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Life Stories

Spreading Happiness to Everyone Around Me

I have developed a state of life in which I can see benefit in any situation.

Alice Quaye with her family (l-r), sons, Lonnie and NiiAyi, and husband, Samuel (bottom right). (Inset) Alice as a police officer in 1983.
Alice Quaye with her family (l-r), sons, Lonnie and NiiAyi, and husband, Samuel (bottom right). Photo by Terrell Smith.

by Alice Quaye

I was known as the most rebellious of my eight siblings. My mother, a very sharp woman, had high expectations for us, expectations I could never fulfill. She made it clear that I was her biggest disappointment.

Although I had always searched for happiness, I never knew where to find it. I only found myself surrounded by negative influences. With no self-respect or direction in life, I turned to drugs in my youth, especially marijuana—a lot of marijuana. I eventually tried almost every street drug available.

By my 20s, I felt I was failing as a single mother to my son Lonnie and was so unhappy that I contemplated suicide one night. Only the thought of failing even at that prevented me from going through with it.

Alice Quaye as a police officer
Alice as a police officer in 1983. Photo courtesy of Alice Quaye

The next day, a gentleman on the train convinced me to go to an SGI meeting. That was in February 1975. Looking around the room and hearing people chant Nam-myoho-renge-kyo, I felt great relief—as if I had come home. I went through my ups and downs in those early years of practice. I became a better mother to Lonnie, and in 1978 I met my life partner, Sam, whom I later married. Three years later, however, we lost our 5-month-old daughter, Dede, to an incurable liver disease. Though devastated, I realized through my many hours of chanting that her mission was to enable me to transform my karma and become the happiest woman. Four years after her death, I gave birth to my son Nii.

My practice gave me inner peace, but I felt I needed more strength to become a person who would never be unprepared for that kind of pain again. What better way, I thought, than to join the Chicago Police Department and expose myself to the suffering on my city’s streets, so I did just that.

Each morning, I chanted two hours before work to be filled with respect for each person I encountered and to never use my gun. I continually shared Buddhism with co-workers and people on the street. I even encouraged people I arrested and told them about Buddhism. Because of this attitude, people would always tell me, “There’s something different about you.” And after 29 years as a police officer, I pulled out my gun only once, and only to back up my partner, but I never had to use it.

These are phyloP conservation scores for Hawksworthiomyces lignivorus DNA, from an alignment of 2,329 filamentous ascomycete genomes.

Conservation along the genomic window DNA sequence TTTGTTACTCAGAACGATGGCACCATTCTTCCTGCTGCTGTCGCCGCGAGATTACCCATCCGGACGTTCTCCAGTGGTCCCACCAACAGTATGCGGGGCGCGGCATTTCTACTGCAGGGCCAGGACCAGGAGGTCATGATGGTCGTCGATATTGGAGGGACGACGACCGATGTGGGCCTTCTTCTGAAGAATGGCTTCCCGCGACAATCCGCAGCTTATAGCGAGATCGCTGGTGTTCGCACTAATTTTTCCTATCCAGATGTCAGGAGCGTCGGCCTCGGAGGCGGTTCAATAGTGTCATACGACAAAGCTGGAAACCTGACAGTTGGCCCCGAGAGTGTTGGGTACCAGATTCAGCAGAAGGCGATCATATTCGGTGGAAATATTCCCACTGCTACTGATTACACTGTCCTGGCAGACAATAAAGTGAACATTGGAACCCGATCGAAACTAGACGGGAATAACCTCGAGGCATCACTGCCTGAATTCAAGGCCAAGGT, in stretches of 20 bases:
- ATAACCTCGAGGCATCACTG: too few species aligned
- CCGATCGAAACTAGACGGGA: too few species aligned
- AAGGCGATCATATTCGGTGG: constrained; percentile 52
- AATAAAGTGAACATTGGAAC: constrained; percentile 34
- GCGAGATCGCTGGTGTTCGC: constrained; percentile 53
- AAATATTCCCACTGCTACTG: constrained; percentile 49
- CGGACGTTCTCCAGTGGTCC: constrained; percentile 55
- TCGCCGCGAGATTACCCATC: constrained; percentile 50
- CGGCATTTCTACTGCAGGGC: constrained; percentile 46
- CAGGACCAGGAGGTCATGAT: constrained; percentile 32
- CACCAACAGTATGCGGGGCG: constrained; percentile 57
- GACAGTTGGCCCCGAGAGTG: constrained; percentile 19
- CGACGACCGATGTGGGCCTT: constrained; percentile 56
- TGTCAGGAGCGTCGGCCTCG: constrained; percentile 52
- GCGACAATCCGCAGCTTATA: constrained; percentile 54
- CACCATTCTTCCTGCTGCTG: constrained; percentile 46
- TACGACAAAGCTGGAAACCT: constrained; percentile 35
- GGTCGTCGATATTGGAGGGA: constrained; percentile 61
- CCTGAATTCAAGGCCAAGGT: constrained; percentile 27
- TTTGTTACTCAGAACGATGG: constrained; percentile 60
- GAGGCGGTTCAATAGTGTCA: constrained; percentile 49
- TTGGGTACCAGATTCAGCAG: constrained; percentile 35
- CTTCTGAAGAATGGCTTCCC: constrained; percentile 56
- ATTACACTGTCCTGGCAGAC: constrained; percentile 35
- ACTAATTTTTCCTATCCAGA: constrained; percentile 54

My Buddhist practice also helped me transform my relationship with my mother. I went from the child she had no hope for to the most trusted. In her final years, when she needed in-home care, she asked to live with me. She said she knew she would be OK with me close by. In fact, whenever one of my siblings had an obstacle, she would tell them, “Do what your sister does, chant!”

I’ve become the person I always wanted to be: someone who is happy and can help others become happy. This doesn’t mean that I lack struggles, but I know how to transform every hardship into value. My current challenge is that Sam—the man with whom I’ve been to hell and back—has been diagnosed with dementia. I dedicate most of my days to caring for him, and his illness has encouraged me to strengthen my faith even more.

I view his illness as another way for him to express his love and appreciation for me. It allows me to go through this struggle with him while continuing to show me the power of our Buddhist practice. Even though he can’t remember much, the first and last thing he says every morning and night is “Did we do gongyo yet?”

At the end of the day, when I snuggle next to him, my heart overflows with joy as I think about how fortunate we are to continue to create value together.

Compared to Alice 46 years ago, I’m a completely different person at my core. I don’t have a fancy new house or anything like that. But I’m very happy and content. My husband, sons, daughter-in-law and grandchildren are happy. We have changed our destiny—and you can’t buy that with money. Regrets happen, but I chant to change them into benefits; and at this stage in my practice, I can see the benefit in anything.

Q: What advice would you give to newer practitioners?

Alice Quaye: Trust your prayer. When you chant Nam-myoho-renge-kyo, no prayer goes unanswered. Your wishes may not manifest right away, but your hopes and dreams in the depths of your life will surely come true at the right time when you stick with this practice.

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